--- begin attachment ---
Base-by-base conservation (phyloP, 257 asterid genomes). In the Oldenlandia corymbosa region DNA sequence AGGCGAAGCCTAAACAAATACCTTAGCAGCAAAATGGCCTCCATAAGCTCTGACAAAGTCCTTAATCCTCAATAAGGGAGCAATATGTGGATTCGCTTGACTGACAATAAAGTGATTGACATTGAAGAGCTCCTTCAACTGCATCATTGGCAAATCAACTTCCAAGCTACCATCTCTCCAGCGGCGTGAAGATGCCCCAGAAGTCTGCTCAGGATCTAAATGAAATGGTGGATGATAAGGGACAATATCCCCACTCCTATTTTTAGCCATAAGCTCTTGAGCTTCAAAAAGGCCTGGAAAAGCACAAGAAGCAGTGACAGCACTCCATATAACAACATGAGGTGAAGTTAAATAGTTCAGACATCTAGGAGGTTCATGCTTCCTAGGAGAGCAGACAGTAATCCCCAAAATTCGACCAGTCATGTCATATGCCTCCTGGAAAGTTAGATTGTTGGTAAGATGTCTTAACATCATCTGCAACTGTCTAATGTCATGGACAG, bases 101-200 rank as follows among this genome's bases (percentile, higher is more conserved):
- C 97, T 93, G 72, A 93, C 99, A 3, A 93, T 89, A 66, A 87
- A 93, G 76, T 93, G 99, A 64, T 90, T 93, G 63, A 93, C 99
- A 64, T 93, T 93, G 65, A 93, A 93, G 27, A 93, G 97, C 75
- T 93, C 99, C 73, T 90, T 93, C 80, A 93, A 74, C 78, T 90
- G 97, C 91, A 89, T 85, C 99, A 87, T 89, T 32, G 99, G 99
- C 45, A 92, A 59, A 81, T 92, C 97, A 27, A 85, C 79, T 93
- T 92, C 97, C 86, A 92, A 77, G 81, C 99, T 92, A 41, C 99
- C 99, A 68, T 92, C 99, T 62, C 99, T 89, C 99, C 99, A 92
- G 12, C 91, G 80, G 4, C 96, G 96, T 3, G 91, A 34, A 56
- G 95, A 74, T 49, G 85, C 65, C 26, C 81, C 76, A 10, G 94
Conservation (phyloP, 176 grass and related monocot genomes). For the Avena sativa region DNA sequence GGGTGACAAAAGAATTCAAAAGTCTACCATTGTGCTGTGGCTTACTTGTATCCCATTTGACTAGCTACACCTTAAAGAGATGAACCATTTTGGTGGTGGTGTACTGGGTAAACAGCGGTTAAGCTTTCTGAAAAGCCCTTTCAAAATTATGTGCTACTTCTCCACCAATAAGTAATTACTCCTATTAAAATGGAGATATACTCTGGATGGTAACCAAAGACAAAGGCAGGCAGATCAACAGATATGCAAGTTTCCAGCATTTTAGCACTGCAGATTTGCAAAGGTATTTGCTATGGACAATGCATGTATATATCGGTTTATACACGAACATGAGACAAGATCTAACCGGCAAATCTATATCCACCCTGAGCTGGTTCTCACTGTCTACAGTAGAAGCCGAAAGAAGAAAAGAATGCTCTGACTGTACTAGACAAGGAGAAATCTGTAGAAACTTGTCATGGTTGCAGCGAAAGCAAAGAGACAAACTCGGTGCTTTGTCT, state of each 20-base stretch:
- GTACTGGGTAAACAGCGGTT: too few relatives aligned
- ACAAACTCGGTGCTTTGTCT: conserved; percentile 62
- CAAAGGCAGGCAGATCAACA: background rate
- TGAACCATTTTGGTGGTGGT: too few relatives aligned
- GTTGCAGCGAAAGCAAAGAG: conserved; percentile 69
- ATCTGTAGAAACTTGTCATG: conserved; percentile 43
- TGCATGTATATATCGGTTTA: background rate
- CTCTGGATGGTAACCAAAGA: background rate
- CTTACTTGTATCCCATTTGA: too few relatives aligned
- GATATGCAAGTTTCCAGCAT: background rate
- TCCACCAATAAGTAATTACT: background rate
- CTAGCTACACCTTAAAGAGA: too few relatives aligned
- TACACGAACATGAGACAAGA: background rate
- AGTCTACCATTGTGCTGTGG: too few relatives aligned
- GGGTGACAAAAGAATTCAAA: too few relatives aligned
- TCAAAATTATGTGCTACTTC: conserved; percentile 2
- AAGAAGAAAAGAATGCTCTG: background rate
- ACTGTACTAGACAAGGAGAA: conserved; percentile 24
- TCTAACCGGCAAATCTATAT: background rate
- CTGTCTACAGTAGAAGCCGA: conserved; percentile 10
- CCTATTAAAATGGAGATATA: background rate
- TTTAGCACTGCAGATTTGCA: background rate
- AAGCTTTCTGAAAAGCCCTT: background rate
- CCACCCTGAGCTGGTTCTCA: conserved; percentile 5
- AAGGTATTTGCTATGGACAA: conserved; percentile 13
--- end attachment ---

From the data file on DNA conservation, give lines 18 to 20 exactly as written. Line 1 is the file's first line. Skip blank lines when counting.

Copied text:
- ATCTGTAGAAACTTGTCATG: conserved; percentile 43
- TGCATGTATATATCGGTTTA: background rate
- CTCTGGATGGTAACCAAAGA: background rate